Wisconsin's Great Lakes Shipwrecks - Explore Shipwrecks - Sevona
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Because all of the experienced crew were in the forward part of the Sevona, the after boats were piloted by the ship's black gang , galley staff, and passengers, who were largely unfamiliar with boat handling. Even the most experienced mariners would have had difficulties managing the boats as they plunged and corkscrewed through the wild seas.

Engineer Phillipi's boat made a brave but unsuccessful attempt to rescue the forward crew and spent six terrifying hours at sea before reaching land at Little Sand Bay, where the passengers were assisted by a farmer looking for storm-spooked cattle. Harry Van Vlack, the Sevona's one-armed oiler , worked furiously to bail out the smaller lifeboat with his cap, keeping it afloat long enough to blow ashore at East Bay, Sand Island.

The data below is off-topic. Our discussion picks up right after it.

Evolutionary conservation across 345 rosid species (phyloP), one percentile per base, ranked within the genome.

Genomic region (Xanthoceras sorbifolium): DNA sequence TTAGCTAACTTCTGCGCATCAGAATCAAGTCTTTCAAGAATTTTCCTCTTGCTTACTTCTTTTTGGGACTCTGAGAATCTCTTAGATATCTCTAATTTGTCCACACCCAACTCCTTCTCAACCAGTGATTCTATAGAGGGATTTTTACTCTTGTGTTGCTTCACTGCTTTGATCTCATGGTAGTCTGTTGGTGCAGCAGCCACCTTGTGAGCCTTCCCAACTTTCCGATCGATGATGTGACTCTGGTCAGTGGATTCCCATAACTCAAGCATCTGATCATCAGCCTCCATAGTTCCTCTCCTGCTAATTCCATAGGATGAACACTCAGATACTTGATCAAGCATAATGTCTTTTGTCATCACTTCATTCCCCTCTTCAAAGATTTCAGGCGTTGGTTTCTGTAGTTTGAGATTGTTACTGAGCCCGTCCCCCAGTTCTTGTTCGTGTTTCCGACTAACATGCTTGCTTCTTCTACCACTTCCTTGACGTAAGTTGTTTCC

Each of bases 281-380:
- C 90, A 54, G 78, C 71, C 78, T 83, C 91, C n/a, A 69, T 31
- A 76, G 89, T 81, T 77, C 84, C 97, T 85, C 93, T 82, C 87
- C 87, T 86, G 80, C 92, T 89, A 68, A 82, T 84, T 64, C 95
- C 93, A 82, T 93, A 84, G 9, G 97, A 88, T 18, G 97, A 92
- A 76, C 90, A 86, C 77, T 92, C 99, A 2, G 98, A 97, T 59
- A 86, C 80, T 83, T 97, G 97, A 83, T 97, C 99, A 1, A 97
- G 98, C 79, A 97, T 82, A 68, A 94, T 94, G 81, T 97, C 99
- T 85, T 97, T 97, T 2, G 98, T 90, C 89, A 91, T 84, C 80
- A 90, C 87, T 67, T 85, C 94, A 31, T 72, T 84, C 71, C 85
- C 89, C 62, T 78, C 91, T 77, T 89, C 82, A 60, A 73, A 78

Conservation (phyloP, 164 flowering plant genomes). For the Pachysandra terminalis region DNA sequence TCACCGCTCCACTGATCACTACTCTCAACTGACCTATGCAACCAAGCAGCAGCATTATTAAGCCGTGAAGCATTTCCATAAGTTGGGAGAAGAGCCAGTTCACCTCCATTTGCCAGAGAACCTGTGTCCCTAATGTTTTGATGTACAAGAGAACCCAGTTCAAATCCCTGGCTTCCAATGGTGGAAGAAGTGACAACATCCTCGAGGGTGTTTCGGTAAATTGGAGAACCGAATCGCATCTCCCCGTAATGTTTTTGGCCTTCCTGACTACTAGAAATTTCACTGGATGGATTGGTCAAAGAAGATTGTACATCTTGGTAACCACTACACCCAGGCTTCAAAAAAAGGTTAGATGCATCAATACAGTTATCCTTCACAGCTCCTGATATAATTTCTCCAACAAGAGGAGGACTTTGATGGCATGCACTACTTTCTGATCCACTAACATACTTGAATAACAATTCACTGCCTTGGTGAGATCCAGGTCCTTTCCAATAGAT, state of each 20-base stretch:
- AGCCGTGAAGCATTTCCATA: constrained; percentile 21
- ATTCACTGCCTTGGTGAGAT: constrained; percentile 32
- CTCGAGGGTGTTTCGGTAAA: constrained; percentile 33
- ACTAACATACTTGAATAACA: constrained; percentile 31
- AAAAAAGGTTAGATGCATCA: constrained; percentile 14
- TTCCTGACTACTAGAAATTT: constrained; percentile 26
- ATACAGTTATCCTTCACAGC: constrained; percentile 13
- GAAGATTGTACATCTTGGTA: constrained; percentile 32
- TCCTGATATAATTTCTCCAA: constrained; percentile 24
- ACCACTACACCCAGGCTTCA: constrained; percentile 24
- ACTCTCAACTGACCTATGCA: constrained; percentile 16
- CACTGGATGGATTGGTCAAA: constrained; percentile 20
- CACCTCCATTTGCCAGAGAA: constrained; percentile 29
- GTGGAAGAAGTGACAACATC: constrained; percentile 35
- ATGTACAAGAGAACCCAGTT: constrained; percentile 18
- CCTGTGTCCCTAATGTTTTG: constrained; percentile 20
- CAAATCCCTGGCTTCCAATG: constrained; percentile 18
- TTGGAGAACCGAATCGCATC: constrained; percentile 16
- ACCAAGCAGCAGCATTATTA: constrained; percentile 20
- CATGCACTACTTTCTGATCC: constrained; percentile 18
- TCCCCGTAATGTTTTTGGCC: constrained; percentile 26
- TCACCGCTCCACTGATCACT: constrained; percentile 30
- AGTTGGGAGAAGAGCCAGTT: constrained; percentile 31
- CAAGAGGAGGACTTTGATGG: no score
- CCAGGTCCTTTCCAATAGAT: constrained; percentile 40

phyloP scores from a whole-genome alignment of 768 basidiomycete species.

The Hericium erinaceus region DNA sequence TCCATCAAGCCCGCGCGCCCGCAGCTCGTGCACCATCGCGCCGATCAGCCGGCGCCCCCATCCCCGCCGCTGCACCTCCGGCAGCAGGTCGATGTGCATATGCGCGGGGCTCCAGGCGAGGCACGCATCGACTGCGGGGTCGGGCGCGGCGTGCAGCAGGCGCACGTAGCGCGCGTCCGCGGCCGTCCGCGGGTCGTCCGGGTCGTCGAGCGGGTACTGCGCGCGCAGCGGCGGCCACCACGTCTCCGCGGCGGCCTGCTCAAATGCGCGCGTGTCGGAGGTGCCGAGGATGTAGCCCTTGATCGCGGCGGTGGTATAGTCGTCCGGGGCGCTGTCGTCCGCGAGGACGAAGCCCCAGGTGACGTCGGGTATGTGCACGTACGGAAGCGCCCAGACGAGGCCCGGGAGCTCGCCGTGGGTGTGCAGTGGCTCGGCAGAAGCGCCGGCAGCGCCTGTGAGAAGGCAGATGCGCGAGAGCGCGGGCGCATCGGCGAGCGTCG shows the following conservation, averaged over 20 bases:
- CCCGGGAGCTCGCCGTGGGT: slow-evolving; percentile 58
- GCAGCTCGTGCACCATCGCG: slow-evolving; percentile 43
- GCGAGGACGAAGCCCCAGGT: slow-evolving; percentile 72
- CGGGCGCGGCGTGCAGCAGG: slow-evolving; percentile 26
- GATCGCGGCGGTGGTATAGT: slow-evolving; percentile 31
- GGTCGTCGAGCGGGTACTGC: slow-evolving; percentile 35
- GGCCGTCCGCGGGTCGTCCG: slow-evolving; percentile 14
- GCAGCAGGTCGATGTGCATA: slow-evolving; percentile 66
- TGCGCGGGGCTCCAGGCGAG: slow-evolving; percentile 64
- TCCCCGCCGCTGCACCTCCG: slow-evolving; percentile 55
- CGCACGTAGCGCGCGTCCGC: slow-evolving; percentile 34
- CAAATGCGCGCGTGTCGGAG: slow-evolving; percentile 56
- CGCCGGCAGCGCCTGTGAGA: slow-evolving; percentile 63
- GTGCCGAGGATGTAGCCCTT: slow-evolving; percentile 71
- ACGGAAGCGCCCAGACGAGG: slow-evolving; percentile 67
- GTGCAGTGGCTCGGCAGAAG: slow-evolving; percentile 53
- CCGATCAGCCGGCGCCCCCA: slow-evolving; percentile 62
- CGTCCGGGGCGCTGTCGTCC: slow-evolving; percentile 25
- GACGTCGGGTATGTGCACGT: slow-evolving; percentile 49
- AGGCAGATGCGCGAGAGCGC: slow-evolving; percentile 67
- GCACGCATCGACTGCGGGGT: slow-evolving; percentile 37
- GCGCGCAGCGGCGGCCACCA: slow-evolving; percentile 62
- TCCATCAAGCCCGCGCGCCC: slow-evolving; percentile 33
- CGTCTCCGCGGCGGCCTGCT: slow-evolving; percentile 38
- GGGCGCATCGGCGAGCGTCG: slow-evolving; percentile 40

The captain, two mates , two wheelsmen , and two watchmen, who were at the front of the ship, were lost. They died while trying to make it to Sand Island on the raft they made of the Sevona's hatch covers. Apparently, the forward lifeboat had been removed and not replaced during the Sevona's rebuild.





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